Thu, Jul 02, 2015 - Page 8 News List

Firms must reconsider job culture

By Chris Hubbard

I have been working professionally in Taiwan for years now and have observed something similar in almost every workplace I have been a part of.

Young Taiwanese wish things at work were different. They wish their workplaces were more fun, creative and collaborative. They would like for the work that they do and the ideas that they have to be valued. They are looking for a change in workplace culture, but few seem willing to do anything about it.

At the same time, many Taiwanese brand owners wish things were different, too. They wish the world saw their brands as more international, innovative and relevant. They are looking for a change in perception. While many are willing to do something about it, they are just not sure what.

Here is the bottom line: If Taiwanese employees are not able to realize their dream of more creative, collaborative workplaces, where the work they do and opinions they have are valued, then the brands they work for will in turn never gain the international perception they deserve.

Many of my young Taiwanese friends see only two options for finding better workplace cultures: Move abroad or start their own businesses.

Many are doing just that, which is not a bad thing in itself, but it means that larger Taiwanese brands are missing the opportunity to benefit from what these young people have to offer.

For example, imagine a company that makes sporting goods. It has always been known for its ability to make goods quickly, but it wants to be known for more than that. It wants to be visible, seen for making the best sporting goods equipment available. It has even embarked on an expensive marketing campaign to show the world how innovative and inspiring it can be.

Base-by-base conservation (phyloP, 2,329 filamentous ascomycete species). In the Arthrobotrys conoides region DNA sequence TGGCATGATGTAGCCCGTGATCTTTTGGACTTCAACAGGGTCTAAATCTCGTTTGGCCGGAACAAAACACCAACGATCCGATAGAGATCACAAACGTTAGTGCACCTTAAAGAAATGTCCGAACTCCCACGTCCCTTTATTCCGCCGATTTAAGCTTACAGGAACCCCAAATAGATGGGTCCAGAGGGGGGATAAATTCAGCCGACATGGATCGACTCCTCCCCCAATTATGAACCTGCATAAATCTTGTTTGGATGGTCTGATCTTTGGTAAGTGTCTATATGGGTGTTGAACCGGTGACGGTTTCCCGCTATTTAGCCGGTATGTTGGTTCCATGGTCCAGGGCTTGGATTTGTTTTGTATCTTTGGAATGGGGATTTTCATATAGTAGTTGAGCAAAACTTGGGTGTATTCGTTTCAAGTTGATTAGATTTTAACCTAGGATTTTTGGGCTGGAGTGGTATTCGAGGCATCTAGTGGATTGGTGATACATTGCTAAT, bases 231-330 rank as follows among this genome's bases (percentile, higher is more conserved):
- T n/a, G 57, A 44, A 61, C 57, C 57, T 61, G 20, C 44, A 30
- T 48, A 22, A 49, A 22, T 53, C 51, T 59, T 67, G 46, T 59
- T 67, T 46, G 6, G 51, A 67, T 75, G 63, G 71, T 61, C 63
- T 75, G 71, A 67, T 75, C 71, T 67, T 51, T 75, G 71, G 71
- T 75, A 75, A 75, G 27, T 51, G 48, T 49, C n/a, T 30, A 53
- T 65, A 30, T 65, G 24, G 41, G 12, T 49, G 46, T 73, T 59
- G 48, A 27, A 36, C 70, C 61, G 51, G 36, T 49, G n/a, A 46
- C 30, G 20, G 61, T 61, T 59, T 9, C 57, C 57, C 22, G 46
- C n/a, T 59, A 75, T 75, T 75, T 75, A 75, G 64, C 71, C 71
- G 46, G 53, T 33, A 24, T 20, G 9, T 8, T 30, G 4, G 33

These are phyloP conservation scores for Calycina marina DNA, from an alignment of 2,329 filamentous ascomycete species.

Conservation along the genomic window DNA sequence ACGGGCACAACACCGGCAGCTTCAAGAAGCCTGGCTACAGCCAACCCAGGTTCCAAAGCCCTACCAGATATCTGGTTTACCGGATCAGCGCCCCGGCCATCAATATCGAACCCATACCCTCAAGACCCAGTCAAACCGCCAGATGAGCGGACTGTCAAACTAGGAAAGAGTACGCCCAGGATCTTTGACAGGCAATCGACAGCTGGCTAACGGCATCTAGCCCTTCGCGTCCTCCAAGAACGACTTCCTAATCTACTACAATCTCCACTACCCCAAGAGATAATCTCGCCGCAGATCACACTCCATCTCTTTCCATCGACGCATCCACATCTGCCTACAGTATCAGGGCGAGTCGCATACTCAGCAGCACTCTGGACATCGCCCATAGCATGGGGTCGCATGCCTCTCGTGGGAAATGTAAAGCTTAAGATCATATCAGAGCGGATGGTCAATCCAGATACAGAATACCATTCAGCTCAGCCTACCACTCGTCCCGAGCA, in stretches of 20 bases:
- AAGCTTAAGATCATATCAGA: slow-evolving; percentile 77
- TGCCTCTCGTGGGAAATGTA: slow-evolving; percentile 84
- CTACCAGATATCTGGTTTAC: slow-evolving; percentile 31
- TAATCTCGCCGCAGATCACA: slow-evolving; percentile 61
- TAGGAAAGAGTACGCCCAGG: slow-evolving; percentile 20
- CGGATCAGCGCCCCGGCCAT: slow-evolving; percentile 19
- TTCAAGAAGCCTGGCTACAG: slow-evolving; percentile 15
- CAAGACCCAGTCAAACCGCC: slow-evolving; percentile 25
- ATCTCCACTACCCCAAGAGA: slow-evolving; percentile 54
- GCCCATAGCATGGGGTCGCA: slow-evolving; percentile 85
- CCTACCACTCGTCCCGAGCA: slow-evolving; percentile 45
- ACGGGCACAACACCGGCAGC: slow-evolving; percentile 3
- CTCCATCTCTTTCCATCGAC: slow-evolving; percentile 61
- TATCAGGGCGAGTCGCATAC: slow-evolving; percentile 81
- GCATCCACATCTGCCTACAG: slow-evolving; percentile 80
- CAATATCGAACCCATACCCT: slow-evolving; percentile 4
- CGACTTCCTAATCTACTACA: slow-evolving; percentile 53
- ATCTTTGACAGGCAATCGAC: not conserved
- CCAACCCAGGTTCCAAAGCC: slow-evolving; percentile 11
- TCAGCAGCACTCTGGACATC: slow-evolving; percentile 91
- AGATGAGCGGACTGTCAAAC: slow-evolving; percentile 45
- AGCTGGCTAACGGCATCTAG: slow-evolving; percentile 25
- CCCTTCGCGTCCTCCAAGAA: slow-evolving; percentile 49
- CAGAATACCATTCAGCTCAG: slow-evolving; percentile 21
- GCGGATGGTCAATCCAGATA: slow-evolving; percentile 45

Now imagine this same company provides its employees with no access to sports or health-related activities. In fact, it discourages too much movement. Its offices are dark, damp and built around one activity only: hammering away at a computer all day.

Leaders in the company do not talk about sports or health — outside of their own products — and opportunities for employees to share passions and ideas simply do not exist.

Do you imagine, even for a moment, that employees of a company like this actually believe in their brand? How do you think conversations they would have with friends and family about work would sound?

Now think about Nike.

I asked a few Taiwanese brand owners why they feel Nike is such a successful brand. They mentioned things like amazing products, the famous logo, creative marketing campaigns and superstar athletes — all of which are true, of course, but represent only half of the story.

The other half is that Nike has built an internal company culture that aligns impeccably with its brand perception. That means that working at Nike is just as inspiring, innovative and cool as the brand appears.

How does Nike create a culture that aligns so perfectly with brand perception? The answer is surprisingly simple: communication.

In 2013, James Elmer Neiderhauser conducted in-depth research specifically on how Nike’s leadership affected brand image internally and externally.

“Through [chief executive] Phil Knight’s communicative leadership, which is considered visionary, he indirectly communicates freedom to his employees, allowing them the independence to experiment, take calculated risks and continue to strive for innovation. He trusts them and that is displayed through his communication, or rather, his lack of communication at times. Since Nike is an incredibly competitive environment, Knight welcomes the thought that employees should be able to see what they can do in their own divisions. If they create something great or have an idea that could provide more value to the consumer, then useful and meaningful communication can occur at that time,” Neiderhauser said.

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